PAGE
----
Red pepper is the sweet flagship of Cambodia - the true champagne among pepper and one which only a few countries in the world can grow. Why? The harvesting process is extremely demanding and the climatic conditions to ripen the grain must be perfect - a combination only the Kampot region of Cambodia, renowned for its genuine red pepper, provides.
You might only produce one cup of red peppercorns per day on one farm
This is why making it is extremely rare. Red Kampot pepper is harvested when the full peppercorn reaches its maturity stage, which is usually at the end of the season in April/May. At this point, the peppercorn has been ripening in the sun for several months before turning fully red and full of juicy fructose. Unlike black pepper, it is not harvested by the complete stem, but rather, the farmer carefully watches until one of the balls on the stem ripens to its orange-red colour and plucks it at that moment - that single ball.
Due to its long maturation, this pepper is moister and juicier than all the others (you can eat it as is!) but also the most susceptible to cultivation. It also attracts small birds with its colour, who love to eat it, so each ball is very precious. Red pepper is boiled in hot water after harvesting, then cool and dried in the shade.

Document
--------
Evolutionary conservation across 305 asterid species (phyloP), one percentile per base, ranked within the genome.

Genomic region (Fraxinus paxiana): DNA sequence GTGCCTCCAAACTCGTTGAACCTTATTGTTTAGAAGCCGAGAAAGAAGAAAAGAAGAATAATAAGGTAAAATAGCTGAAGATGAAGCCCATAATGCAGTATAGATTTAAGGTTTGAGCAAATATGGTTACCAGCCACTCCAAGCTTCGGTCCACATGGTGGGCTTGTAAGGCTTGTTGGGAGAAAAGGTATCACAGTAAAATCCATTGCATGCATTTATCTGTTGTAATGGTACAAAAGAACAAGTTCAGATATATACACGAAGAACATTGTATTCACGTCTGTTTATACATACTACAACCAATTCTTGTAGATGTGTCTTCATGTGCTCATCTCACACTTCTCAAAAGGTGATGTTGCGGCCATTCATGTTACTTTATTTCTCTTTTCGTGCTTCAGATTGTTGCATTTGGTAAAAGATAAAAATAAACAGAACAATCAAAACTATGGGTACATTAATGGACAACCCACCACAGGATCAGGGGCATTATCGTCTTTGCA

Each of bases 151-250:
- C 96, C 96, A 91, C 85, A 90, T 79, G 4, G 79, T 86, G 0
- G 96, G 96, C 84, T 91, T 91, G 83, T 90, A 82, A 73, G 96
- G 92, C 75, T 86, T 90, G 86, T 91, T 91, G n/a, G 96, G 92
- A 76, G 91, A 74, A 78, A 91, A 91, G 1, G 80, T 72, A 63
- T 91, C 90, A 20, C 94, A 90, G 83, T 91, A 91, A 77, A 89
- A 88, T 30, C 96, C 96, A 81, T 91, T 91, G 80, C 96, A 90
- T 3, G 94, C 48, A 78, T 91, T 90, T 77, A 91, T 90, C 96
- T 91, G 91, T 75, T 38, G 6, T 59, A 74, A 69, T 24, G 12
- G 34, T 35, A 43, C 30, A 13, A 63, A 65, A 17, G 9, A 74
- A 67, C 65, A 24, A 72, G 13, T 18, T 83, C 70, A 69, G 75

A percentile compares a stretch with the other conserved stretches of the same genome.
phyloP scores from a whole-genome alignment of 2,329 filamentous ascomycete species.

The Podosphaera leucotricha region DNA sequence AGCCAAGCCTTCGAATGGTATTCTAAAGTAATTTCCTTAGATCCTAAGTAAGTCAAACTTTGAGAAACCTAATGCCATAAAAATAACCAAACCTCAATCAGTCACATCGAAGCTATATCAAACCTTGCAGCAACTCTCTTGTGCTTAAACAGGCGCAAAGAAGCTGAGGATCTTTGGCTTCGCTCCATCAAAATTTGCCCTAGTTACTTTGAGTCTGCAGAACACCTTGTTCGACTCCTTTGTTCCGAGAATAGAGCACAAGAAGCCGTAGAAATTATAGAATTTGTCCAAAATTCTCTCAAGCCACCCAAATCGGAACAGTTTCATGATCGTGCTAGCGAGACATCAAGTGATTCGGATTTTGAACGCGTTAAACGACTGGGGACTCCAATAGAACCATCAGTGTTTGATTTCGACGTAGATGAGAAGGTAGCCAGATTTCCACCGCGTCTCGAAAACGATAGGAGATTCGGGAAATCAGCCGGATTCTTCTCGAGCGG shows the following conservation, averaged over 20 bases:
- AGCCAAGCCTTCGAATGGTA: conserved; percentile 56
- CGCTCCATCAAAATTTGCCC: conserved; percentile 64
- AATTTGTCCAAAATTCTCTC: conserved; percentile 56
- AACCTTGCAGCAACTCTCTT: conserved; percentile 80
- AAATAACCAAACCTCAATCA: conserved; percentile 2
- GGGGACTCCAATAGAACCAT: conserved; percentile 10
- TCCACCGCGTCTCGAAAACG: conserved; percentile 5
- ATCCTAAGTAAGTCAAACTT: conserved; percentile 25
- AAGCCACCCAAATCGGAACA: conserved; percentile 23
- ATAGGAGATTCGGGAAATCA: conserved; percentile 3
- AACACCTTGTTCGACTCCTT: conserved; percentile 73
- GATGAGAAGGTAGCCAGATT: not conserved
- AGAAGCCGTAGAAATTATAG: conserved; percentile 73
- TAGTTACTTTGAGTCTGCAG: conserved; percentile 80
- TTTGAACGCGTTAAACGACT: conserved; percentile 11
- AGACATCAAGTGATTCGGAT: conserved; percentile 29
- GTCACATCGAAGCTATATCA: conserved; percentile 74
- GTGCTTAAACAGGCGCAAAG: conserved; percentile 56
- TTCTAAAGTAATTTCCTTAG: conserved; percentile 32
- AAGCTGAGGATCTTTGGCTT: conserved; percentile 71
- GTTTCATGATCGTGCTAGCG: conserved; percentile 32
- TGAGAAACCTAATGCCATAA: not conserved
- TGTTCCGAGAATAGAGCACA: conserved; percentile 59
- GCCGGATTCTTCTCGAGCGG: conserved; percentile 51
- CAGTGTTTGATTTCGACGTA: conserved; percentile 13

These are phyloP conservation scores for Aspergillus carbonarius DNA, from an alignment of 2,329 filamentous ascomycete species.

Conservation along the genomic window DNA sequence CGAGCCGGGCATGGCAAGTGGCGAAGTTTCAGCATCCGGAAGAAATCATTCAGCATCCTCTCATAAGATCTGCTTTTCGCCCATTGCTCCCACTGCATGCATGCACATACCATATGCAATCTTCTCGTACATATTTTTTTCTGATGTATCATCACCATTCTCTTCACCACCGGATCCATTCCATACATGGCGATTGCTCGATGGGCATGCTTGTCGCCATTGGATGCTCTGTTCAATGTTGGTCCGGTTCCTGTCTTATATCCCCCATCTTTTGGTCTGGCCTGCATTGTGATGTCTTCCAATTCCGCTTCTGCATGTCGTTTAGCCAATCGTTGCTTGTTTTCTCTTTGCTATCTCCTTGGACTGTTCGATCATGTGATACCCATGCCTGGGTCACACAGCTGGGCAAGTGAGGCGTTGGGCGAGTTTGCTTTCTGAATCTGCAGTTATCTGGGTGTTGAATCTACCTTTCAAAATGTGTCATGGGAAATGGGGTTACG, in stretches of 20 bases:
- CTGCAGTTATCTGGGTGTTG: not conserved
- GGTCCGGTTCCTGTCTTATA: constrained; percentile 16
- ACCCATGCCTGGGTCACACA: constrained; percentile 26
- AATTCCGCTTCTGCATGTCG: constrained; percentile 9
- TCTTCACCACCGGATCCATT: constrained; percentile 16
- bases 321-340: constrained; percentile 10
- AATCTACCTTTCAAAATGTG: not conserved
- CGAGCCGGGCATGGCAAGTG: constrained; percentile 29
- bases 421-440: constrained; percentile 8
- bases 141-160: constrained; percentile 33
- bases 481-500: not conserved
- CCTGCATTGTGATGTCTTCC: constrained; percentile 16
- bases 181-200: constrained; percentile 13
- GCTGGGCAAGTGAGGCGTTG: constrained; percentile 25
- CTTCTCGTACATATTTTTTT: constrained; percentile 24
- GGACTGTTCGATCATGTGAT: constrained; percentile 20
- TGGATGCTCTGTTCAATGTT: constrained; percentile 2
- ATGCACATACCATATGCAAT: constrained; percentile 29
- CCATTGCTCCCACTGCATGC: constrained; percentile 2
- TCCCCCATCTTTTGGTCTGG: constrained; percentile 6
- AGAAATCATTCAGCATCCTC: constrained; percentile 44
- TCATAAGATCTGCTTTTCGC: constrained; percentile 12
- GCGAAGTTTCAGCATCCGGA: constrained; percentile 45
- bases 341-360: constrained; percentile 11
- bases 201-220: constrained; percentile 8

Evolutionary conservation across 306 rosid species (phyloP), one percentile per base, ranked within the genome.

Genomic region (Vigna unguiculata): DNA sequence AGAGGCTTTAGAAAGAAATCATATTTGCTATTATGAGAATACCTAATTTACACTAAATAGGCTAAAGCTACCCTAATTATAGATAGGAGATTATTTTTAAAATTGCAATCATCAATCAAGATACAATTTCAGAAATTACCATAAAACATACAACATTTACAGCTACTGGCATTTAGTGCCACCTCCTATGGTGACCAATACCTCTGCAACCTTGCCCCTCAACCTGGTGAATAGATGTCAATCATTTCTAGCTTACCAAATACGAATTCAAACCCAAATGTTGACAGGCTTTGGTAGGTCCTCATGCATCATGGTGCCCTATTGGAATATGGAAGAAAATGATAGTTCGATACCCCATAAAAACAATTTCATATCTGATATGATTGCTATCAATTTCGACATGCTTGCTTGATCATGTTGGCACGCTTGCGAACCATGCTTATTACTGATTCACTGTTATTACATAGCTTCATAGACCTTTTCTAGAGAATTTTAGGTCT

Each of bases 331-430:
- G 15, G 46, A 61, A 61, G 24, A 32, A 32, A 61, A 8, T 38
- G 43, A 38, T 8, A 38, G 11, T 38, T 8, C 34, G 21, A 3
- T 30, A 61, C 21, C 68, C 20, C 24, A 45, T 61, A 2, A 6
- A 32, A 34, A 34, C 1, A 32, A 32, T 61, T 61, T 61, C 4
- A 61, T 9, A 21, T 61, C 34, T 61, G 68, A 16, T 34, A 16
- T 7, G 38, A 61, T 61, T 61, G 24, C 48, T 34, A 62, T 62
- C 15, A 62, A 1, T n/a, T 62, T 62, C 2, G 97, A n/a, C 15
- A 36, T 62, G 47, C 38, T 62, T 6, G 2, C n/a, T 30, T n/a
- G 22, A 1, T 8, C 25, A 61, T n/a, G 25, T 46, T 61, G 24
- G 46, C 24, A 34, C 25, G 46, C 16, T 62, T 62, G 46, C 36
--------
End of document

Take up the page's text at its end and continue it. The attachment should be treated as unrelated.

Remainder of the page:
The cherry red balls are incredibly sweet and fruity, the first things you smell are berries, apples, roses, cherry and rosehip. They don't burn at first, but after one minute the spiciness of the pepper develops and conjures up a literal pepper explosion in your mouth. It is said to be the most aromatic pepper in the world.
Did you know that only from real red pepper can you get real white pepper?
It is the inner seed, which is obtained by soaking the red pepper in water and peeling off the skin. Common white peppercorns in shops are incorrectly obtained by peeling black peppercorns, which are immature and become rancid when peeled.
Beware of fake peppers!
Pink pepper, commonly available in spice blends, is a pretty colourful pepper, but it grows on the branches of the Brazilian pepper tree, so it's only a poor relative to the true pepper. Likewise, cayenne pepper, the name of which is a mistranslation, is ground chilli pepper. So the red pepper you have experienced thus far is not actually a true red pepper at all and has completely different flavour characteristics.
But what to do with red pepper in the kitchen?
This pepper is used in the complete opposite way as to black pepper. Don't put it on meat - it's only good with fish or seafood, but as the king of cold dishes, you'll love it in combination with vegan and vegetarian dishes, salads, vegetables, eggs, vegetable soups, risotto, sweet desserts and cocktails. In Czech cuisine, it is a popular spice for Christmas baking - in fact, the Czech word gingerbread is originally derived from pepper, which used to be an integral part of it!